Numerous theories have emerged to understand the etiology of depression, each backed by credible evidence, ranging from genetic predispositions to environmental influences. Despite this variety, not all of these theories emphasize the role of personal agency in managing depression. The Evolutionary theory of depression offers a unique perspective. It likens depression to physical pain, suggesting that it serves an adaptive purpose in human development.
Just as physical pain signals injury and prompts rest and recovery, depression might signal social or environmental problems. It prompts withdrawal, introspection, problem-solving, and behavioural changes. In this view, depression is a valuable tool in overcoming suffering. It may be beneficial to view depression as a guide. Albeit, a very harsh, cold, and unforgiving guide, it is a guide nonetheless —a guide back to oneself and community, returning better than one was when they left.
Jenna Barton, also known by her online alias Dappermouth, is an American illustrator and artist known for her distinctive style that often blends elements of nature, animals, surrealism, and mystery. Her colour choices often lean towards earthy and muted tones, leaning toward a moody and atmospheric feel. Barton’s high level of detail creates a sense of realism that complements the surreal and fantastical worlds she creates, adding to the atmospheric, otherworldly feeling.
Barton primarily uses digital tools for her artwork. She often starts with a sketch and then moves to digital platforms for colouring and detailing, utilizing tools like Adobe Photoshop and digital drawing tablets. Her style, described as "magical-realism-animal-gothic," emerged around 2017 after completing her BFA in Illustration. She draws inspiration from a variety of sources, including folklore, mythology, and her personal experiences and emotions to tell unique stories through her renderings.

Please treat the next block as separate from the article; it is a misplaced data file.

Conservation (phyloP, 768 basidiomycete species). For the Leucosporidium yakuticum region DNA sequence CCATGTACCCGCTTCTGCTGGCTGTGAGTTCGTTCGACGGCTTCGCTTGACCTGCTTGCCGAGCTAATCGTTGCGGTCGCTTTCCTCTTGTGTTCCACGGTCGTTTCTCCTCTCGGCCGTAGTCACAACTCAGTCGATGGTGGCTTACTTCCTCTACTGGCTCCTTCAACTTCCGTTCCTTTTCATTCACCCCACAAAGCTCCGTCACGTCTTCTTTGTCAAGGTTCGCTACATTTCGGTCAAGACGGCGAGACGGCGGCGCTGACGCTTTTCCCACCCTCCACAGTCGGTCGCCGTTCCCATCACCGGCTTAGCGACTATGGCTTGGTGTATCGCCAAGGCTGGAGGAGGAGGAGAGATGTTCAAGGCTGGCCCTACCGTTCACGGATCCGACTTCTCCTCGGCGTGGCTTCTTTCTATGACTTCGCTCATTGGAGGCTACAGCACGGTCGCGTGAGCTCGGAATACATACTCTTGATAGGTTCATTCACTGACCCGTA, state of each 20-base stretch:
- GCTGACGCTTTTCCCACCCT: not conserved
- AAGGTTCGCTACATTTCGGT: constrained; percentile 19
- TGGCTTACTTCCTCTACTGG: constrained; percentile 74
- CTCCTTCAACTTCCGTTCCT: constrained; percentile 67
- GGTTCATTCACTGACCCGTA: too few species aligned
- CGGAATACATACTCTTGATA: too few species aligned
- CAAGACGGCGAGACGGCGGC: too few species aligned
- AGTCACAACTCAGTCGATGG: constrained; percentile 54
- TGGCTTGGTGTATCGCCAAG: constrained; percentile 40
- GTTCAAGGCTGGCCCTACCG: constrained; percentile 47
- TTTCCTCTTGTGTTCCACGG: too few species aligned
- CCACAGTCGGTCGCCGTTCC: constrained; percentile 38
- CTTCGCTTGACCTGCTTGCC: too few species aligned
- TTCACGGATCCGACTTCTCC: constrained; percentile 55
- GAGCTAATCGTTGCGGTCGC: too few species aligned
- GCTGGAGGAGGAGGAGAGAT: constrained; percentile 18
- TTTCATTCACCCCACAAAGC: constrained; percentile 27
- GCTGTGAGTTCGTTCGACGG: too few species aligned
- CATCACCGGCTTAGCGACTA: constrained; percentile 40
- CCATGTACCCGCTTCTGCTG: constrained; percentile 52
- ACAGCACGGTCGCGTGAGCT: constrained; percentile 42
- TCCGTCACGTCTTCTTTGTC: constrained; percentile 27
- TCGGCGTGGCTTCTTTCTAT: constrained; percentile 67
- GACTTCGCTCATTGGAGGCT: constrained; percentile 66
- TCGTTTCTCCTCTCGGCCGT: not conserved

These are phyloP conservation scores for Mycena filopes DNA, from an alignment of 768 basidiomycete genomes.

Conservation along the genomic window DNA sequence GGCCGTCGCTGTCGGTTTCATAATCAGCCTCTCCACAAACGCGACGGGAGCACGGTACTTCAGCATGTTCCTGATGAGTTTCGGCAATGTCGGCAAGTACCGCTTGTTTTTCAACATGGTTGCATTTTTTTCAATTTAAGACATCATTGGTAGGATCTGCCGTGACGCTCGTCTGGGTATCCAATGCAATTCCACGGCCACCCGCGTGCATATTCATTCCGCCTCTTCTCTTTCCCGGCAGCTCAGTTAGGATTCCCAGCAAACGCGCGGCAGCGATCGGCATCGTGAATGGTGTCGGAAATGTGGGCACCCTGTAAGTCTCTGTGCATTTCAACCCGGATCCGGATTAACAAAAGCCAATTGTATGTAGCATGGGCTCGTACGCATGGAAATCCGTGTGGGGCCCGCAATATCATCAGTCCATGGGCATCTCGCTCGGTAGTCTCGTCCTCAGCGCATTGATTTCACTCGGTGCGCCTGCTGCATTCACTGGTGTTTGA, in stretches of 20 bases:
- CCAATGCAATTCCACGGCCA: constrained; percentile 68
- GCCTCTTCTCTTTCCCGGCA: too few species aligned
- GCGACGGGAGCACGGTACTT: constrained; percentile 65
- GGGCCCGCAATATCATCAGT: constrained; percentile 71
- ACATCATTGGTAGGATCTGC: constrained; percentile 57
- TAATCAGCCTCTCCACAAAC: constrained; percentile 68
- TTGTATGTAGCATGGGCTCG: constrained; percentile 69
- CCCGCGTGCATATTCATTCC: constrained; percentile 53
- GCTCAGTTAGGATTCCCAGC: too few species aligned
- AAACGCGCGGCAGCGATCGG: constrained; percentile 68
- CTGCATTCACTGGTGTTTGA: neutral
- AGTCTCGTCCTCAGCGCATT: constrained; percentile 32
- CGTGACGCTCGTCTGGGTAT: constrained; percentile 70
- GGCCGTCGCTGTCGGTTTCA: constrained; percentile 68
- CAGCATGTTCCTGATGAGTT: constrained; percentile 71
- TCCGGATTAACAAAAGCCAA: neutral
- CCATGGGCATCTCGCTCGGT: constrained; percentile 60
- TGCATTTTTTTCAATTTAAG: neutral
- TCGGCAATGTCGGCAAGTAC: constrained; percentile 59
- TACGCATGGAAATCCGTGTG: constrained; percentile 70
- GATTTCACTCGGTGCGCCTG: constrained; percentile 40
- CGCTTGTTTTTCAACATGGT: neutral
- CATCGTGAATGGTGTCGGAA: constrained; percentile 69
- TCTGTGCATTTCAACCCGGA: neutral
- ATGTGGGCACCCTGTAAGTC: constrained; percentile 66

Her evocative and atmospheric artwork gained significant attention and a following, particularly her illustrations featuring wolves, foxes, and other wildlife in mystical or ethereal settings. Her animals often feature blank glowing eyes, suggesting a deeper inner world. Among her series of illustrations, she artistically represents the journey through depression. Central to this theme is her portrayal of a lone black wolf, serving as a symbolic guide navigating the dark depths of despair, leading the way toward the light of recovery.
By visualizing depression as a lone wolf navigating the way through the stages of depression, Barton inspires resilience, acceptance, and the journey to self-discovery, reflecting the United Nations Sustainable Development Goals for Good Health and Well-Being.
Withdraw and Isolation
“The darkness stirred and said —you’ve given up your teeth and tongue to some cruel voice in your head,” said Barton on her social media in regards to Edge of You.
The Edge of You by Barton depicts the feelings of isolation one begins to feel as they withdraw from everything familiar to them, as one stands on the edge of who they are and decides to leap.
Just as a wolf may distance itself from its pack in response to injury, threat, or stress, individuals withdraw from social interactions at the onset of depression. This withdrawal is a response to various triggers such as loss, trauma, overwhelming stress, or internal turmoil. People find solace in isolation, using it to process their internal feelings or avoid situations they find too challenging.
When one withdraws, they become subservient to the voice in their head, which can exacerbate depressive symptoms. The voice of self-doubt, worthlessness, regret, and anger. But it’s important to hold strong; the journey is just beginning. One should use this period of withdrawal to understand their feelings and the root causes of their depression.
Facing the Wilderness
“Some nights, you hear it calling from the vast and lonely dark,” said Barton on her social media in regards to Tracers.